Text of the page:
Miss J used these Brain Blox often while listening to the read aloud she is working through with her dad. She can listen to the story and build parts of it, such as the train the characters rode on or the chair one of the characters sat in to study.

 

The logic challenges from the YouTube website were lots of fun and really challenged Miss J to think outside of the box. Each one set up a shape and then challenged the student to change just a couple of pieces to for a new shape.

 

Some of the free resources that are available for use have been mentioned already. These include the booklet with image challenges for building. Also included are the logic challenges from the YouTube channel. There is also the Brain Blox University, downloadable curriculum resources for levels 1 through 6.

Here is a slideshow of some of the many different builds that Miss J had tackled.

 

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Many of these builds she has tackled often. She built some of these multiple times. Some she tried to build with more space in between each block or more blocks or closed in some of the spaces to try to make them smaller. This play with spatial thinking is one of the many benefits of an innovative yet simple toy like these Brain Blox Building Planks.

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It is so simple to consider that these are a toy for youngsters. But they aren’t. These Building Planks have longevity. They are fun for everyone in the family to use and can be used to illustrate many concepts in education. Whether providing a hands-on activity or being used in math lessons, there are many ways that these will be used.

plank tower

I am going to leave you with one of the videos that Miss J made after she knocked down her tower that was much taller than she was. It was a time of joy for her and she build and pulled down her tower many times. What a fun thing to encourage and see her attempt many times over.

We highly recommend these Wooden Building Planks from Brain Blox. Hours and hours of enjoyment, stretching the mind and creativity. If you are looking for more fabulous products from Brain Blox, check out our review of Fun Family Chess, a way to learn chess that can be used by young and old alike.

Blessings,
Lori, At Home.

Building Planks review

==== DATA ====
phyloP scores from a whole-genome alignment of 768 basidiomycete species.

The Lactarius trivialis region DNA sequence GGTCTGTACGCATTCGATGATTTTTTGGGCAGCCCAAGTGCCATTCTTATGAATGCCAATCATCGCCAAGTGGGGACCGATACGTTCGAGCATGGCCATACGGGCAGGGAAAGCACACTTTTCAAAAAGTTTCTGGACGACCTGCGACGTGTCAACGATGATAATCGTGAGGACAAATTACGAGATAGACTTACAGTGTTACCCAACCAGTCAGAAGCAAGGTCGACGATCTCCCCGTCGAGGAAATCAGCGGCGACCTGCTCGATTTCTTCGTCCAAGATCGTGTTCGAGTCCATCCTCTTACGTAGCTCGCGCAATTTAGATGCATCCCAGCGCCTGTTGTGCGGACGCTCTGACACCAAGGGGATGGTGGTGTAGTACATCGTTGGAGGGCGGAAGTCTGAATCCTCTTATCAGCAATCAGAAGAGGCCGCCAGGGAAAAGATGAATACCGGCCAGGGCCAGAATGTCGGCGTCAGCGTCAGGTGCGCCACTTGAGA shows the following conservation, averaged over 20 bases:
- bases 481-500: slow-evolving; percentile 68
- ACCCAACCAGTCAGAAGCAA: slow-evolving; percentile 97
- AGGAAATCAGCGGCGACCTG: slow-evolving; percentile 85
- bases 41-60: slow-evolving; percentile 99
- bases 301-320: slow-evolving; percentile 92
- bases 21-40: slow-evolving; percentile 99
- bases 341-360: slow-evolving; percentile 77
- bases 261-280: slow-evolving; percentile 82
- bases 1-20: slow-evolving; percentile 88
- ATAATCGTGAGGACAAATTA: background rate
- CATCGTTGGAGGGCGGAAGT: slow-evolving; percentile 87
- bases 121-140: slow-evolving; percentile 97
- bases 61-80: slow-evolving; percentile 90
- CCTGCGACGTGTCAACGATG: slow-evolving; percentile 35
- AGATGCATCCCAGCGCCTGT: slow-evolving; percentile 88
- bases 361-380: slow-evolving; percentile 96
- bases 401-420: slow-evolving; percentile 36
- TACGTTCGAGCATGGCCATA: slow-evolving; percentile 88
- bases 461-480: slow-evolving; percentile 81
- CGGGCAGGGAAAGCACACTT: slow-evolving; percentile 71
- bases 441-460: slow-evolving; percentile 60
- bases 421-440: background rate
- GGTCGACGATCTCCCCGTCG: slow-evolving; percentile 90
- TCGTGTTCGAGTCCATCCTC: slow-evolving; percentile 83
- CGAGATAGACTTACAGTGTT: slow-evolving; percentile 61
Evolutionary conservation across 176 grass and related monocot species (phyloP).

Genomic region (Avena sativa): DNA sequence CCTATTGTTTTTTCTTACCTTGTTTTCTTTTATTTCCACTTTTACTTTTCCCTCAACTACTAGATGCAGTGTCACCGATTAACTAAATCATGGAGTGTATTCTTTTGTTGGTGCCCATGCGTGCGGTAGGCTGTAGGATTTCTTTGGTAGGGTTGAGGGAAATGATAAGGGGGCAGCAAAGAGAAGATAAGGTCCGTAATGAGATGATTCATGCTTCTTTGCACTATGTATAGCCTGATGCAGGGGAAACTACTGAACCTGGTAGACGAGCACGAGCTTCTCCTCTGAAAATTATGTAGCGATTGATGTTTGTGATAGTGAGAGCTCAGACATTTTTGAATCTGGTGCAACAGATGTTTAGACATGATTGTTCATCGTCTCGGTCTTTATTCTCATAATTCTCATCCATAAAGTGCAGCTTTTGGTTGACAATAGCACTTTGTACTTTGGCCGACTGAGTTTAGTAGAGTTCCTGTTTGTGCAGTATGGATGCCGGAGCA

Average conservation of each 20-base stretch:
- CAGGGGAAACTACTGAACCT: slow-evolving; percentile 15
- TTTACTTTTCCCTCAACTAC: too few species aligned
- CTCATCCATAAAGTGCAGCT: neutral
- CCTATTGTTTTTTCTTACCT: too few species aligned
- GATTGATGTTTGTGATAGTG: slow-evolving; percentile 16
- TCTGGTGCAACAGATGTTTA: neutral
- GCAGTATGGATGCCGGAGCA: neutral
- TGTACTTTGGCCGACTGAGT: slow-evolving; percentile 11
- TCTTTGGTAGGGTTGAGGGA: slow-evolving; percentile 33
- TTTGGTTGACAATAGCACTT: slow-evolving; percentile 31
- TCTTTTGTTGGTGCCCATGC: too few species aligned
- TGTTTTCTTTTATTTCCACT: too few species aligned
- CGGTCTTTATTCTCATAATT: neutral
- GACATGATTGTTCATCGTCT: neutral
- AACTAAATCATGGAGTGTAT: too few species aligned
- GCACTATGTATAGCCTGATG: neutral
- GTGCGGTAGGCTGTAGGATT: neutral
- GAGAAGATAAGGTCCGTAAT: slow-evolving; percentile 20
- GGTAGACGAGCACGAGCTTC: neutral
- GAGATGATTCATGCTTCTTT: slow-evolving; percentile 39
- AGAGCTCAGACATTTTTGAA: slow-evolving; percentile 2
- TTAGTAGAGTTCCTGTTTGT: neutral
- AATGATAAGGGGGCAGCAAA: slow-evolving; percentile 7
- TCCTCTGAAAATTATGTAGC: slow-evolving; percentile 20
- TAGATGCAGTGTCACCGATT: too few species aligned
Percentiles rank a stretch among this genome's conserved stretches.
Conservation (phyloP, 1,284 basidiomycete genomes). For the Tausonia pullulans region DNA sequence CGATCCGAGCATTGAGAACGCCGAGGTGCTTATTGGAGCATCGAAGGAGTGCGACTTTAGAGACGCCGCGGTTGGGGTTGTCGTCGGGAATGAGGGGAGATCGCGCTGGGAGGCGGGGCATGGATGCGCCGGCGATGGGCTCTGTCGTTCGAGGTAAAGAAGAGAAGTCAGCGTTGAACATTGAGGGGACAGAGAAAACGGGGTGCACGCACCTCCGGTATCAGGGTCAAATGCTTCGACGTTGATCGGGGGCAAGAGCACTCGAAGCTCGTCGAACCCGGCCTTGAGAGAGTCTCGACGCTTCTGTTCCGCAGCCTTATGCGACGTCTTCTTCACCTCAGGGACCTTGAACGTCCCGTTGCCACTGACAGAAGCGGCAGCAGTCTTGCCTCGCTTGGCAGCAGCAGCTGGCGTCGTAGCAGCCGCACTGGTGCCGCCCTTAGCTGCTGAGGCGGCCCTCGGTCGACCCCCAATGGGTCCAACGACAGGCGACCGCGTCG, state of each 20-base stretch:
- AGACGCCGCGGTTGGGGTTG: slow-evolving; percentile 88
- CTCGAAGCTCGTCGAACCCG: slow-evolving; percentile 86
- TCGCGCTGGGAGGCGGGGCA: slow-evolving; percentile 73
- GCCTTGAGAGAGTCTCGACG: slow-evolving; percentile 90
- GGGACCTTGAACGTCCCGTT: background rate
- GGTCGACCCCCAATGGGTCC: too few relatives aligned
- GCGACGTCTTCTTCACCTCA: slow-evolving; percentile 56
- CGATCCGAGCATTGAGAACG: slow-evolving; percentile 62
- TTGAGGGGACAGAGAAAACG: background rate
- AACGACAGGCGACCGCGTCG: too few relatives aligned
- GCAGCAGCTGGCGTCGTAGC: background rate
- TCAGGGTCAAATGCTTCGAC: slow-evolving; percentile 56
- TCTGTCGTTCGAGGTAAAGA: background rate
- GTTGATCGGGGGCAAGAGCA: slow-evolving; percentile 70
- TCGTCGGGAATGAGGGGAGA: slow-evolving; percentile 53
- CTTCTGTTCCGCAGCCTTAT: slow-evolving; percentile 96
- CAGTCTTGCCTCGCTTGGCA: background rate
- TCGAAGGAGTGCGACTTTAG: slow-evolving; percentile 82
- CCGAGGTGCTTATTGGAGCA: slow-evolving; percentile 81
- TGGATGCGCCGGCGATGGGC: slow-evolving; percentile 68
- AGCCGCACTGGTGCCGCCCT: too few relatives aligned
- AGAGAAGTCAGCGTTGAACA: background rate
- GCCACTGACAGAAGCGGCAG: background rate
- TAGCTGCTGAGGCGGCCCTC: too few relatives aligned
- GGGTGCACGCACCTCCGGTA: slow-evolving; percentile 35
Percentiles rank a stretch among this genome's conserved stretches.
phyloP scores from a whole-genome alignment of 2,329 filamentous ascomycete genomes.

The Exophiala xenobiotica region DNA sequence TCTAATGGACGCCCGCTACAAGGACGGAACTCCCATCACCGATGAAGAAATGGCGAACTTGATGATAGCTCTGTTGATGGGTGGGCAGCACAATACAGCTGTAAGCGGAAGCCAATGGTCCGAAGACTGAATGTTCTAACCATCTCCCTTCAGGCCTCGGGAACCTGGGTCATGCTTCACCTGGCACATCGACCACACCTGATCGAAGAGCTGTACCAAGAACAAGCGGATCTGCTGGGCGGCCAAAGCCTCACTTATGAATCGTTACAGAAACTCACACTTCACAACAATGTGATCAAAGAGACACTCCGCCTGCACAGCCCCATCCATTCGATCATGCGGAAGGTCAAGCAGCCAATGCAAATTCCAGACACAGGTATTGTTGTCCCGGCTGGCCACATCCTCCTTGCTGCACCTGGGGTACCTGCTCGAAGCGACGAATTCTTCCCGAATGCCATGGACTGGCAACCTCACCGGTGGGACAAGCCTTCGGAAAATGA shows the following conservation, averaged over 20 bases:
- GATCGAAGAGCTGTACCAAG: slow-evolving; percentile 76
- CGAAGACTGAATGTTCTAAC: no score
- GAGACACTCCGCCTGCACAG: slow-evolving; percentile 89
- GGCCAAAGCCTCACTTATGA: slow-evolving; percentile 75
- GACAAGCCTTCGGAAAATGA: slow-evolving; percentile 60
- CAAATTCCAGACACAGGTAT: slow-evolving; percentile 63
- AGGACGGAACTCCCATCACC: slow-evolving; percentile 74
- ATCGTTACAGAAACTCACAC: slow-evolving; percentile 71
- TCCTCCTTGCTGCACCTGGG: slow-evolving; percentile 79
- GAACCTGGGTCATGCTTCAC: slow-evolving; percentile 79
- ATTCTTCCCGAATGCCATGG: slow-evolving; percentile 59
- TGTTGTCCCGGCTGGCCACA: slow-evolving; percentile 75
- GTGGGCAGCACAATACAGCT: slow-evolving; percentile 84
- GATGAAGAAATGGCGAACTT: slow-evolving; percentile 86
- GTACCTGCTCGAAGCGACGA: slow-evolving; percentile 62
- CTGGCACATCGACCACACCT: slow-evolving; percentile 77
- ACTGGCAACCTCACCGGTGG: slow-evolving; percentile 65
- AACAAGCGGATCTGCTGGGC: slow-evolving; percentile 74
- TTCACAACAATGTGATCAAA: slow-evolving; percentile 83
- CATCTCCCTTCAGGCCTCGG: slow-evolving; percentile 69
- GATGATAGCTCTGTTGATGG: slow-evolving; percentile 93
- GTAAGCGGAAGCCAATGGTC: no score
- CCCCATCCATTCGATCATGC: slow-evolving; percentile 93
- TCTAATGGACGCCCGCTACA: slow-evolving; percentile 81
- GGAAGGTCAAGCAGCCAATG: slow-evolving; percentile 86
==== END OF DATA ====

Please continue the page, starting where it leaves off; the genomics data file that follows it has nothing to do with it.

Please visit the Homeschool Review Crew to see what other families thought of the Brain Blox Wooden Building Blocks by clicking on the image below.

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Bronze Statues at the Library

Bronze Statues at the library

We went to the library a couple of weeks ago and stumbled upon an amazing – and fabulous – thing. The library was hosting an art showing of bronze work by various artists. From a life-sized statue of a warrior to a chair that can be sat on to a day to a number of smaller statues of less than about a foot high. We spent a good bit of time that day studying the statues and have enjoyed looking at them briefly again each time we go now.

You can see a video of the smaller statues by visiting my Instagram feed.

I think our absolute favorite was the chair, though.

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Each of the letters is textured. The texturing is something that starts with that letter. For example, the z is textured by zippers. It was so much fun to go through and try to figure out what each one was. There is a list on the back of the page that tells about the chair so we were able to find out what all of them were.

This was tons of fun and I hope everyone in Waco is able to get a chance to go by and see them. The work of each of the pieces is beautiful and it was interesting to read about each of the pieces and the artist that created it.

A visit to an art show is always a great stop. We are so pleased to be able to see these beautiful pieces of art for a while.

Blessings,
Lori, At Home.

 

 

More Murals

Last week, At Home Dad and I took a short trip to Jefferson, TX. Jefferson is close to the Louisiana border and has a beautiful bayou. It is close to Caddo Lake, if you know where that is.

While we were walking around Jefferson the first night, looking for a place to eat, we saw a beautiful mural on the side of a building. It was really beautiful. So I took a picture.

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The next day, while we were walking around the downtown area, we started noticing how many murals there were. I didn’t take pictures of all of them because some of them were harder to get pictures of, what with cars parked in front of them and whatnot. But these murals are often used a signs for the businesses, which is really neat.